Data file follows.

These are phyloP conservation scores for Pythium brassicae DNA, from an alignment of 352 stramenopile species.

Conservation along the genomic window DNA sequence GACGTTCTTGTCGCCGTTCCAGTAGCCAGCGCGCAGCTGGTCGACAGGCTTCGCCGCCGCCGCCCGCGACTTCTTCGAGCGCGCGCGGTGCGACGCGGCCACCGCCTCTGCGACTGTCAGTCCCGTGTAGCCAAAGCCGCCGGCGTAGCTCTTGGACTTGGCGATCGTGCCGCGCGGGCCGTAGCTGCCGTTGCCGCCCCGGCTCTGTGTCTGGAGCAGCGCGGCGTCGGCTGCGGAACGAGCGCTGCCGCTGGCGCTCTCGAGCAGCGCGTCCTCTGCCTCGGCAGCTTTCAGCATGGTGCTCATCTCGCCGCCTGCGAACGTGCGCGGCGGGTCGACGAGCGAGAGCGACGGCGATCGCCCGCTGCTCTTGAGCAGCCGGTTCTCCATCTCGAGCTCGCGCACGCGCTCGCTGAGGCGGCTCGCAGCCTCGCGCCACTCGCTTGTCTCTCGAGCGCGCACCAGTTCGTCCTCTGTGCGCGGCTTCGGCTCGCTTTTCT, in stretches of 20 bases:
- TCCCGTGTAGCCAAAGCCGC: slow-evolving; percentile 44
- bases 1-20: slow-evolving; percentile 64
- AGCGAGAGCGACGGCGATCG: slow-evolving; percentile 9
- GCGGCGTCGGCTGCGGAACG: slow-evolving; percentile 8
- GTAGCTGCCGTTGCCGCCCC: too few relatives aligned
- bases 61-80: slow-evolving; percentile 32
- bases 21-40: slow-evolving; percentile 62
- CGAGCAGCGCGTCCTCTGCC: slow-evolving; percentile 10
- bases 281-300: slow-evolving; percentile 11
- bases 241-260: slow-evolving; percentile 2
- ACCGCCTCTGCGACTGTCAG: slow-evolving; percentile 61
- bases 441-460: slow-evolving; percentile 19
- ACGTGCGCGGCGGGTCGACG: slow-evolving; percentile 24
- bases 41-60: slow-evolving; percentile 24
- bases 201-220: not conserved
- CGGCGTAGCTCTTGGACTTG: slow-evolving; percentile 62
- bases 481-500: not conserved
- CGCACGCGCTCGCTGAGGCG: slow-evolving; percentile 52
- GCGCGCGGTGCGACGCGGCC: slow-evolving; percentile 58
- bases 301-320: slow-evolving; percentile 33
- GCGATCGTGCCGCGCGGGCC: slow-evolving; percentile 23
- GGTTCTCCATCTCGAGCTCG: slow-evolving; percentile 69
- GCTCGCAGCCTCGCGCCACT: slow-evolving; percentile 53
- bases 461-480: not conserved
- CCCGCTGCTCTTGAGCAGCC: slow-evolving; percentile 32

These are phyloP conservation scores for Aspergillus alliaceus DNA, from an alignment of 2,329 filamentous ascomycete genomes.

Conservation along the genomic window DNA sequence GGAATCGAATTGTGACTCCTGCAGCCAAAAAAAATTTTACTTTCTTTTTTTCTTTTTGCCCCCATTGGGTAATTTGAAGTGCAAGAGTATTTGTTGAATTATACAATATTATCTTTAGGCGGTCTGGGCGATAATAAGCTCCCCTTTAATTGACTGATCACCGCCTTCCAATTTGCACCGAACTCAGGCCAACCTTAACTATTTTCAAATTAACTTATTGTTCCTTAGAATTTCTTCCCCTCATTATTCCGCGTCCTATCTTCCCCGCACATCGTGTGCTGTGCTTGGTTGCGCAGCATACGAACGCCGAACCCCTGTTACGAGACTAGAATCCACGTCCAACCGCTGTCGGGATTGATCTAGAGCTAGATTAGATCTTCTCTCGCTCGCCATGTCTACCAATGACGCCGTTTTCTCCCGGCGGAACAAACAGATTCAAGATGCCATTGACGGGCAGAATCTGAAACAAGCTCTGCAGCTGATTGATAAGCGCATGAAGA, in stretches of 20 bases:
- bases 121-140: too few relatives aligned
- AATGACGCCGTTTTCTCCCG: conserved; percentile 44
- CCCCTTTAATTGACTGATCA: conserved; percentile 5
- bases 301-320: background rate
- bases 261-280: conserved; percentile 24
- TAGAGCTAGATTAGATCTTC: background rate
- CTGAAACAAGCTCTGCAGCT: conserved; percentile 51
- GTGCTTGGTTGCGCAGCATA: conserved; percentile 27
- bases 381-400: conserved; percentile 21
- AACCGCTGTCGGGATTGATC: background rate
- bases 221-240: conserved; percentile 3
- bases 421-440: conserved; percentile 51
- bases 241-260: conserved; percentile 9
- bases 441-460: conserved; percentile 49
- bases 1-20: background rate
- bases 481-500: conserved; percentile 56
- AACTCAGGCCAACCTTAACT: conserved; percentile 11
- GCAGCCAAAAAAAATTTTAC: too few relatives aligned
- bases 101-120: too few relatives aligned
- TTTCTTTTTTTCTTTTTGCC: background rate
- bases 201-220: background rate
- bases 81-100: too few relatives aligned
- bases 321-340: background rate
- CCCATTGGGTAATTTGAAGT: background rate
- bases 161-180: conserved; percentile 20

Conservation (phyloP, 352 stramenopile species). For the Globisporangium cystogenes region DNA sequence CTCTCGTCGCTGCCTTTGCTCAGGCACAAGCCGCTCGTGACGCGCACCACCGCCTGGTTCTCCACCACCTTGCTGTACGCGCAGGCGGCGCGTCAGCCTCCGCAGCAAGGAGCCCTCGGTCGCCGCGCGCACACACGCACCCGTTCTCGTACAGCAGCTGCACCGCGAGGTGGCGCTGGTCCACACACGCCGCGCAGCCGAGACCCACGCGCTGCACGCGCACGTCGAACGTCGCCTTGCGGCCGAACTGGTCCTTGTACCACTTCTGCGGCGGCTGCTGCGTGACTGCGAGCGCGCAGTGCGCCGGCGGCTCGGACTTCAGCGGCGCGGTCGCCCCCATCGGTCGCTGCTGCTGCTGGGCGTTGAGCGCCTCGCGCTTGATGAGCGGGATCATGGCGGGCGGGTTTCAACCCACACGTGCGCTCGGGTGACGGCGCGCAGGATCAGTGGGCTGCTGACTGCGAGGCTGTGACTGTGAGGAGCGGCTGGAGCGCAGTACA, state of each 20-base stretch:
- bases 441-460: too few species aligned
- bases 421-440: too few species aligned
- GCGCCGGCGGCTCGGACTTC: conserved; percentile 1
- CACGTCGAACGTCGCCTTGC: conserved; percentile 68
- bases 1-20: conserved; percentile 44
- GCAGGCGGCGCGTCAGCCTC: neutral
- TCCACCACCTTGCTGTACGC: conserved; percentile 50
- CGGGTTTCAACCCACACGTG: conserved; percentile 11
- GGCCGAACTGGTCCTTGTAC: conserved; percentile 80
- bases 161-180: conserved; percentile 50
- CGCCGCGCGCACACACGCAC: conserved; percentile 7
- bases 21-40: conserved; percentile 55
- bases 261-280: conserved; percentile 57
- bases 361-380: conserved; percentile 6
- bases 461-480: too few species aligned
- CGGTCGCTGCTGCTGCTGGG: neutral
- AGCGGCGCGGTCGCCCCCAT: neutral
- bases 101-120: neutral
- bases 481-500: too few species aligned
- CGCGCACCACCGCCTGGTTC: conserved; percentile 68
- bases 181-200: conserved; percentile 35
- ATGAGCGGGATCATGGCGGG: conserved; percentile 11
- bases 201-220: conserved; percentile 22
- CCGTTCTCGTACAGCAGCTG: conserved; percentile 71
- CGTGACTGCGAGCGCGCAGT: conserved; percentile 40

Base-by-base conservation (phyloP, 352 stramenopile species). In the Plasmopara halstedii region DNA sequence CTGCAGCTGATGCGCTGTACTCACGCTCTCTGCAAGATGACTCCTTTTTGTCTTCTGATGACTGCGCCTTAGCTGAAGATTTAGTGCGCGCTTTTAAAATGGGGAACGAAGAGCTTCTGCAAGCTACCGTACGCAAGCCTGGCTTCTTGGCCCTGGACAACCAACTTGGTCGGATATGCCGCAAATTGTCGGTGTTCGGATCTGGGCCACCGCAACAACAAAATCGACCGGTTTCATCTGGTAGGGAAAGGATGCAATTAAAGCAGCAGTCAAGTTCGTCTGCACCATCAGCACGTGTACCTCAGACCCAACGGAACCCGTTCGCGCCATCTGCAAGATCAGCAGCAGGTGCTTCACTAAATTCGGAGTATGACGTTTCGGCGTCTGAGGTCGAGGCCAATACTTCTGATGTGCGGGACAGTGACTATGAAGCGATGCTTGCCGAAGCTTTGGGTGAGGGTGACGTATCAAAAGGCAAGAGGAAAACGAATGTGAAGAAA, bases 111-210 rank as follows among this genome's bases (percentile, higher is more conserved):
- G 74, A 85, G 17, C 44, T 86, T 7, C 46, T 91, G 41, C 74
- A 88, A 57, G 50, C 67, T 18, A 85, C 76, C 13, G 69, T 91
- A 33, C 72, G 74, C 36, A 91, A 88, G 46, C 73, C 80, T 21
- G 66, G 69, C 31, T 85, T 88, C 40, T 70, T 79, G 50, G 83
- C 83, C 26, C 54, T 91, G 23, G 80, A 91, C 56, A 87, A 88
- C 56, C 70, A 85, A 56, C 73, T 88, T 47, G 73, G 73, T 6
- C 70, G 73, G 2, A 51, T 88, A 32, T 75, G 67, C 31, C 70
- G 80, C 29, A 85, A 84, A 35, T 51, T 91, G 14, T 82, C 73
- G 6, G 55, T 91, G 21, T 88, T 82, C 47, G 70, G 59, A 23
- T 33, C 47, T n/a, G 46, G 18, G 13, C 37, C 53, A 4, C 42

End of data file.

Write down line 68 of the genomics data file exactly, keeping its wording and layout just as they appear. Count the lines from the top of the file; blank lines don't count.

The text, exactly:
- bases 261-280: conserved; percentile 57